The Soy Story
In the 80s and 90s, soy was the savior of mankind. It was going to replace meat, prevent cancer and heart disease, and feed a growing world population. Then in 2000, suddenly soy was poison. I was shocked at how far and how rapidly the pendulum swung; to the point where even educated people were scanning the ingredient list of everything they consumed in order to avoid eating a milligram of soy.
I don’t mind the pendulum swinging a little. That’s called self-correction. Common sense tells you that human beings are designed to eat a wide variety of protein sources. Making soy your major protein source could very well cause or contribute to significant health issues.
It’s natural to jump on bandwagons. Nutrition is extremely complex and we would all love a simple solution to the threats of heart disease and cancer. But I’d like to suggest that in regard to soy foods, as in all things, moderation is the key.
• If you eat a lot of meat, you can do yourself and the planet a favor by switching to vegetable proteins at least a few days a week. That’s not just soy foods, but any combination of beans, whole grains, organic dairy foods, nuts and seeds.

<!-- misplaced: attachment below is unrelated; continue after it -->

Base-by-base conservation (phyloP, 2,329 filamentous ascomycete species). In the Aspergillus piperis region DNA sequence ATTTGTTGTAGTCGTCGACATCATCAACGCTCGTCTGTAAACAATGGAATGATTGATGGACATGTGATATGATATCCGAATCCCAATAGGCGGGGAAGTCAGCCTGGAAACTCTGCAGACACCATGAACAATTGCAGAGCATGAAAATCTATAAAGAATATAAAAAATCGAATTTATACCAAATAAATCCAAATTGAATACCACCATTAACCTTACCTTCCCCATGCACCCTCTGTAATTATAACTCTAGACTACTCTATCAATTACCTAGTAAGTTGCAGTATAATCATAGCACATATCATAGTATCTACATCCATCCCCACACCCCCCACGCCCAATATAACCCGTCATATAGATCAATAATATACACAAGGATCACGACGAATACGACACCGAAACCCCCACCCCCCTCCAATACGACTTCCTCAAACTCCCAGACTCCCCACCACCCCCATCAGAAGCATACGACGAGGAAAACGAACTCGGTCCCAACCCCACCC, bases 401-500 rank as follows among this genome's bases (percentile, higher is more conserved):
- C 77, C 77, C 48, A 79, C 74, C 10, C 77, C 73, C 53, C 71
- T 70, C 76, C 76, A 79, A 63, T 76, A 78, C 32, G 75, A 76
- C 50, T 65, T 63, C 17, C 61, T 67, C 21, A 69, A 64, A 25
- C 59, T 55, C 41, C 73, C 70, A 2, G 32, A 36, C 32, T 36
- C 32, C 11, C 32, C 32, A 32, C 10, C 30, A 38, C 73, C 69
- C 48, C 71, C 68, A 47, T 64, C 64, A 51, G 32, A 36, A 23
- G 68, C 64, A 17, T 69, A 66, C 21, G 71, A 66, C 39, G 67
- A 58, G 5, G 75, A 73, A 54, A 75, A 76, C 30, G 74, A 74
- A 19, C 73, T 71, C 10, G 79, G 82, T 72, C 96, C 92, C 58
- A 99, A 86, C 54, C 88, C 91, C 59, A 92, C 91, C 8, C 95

• If you are pregnant or nursing, soy should not be your major source of protein. Three to five servings per week appears to be safe, but please consult with your OB/GYN, midwife or pediatrician.
• Natalie and I advise against using soy formula for babies. If you absolutely cannot breastfeed, consult a qualified health professional to work out a rotation strategy using goat’s milk, almond, rice and coconut milk.
• If you have growing children, make sure they have a variety of proteins in their diet. Soy is fine, but if it is their major protein, you may be limiting their adult height.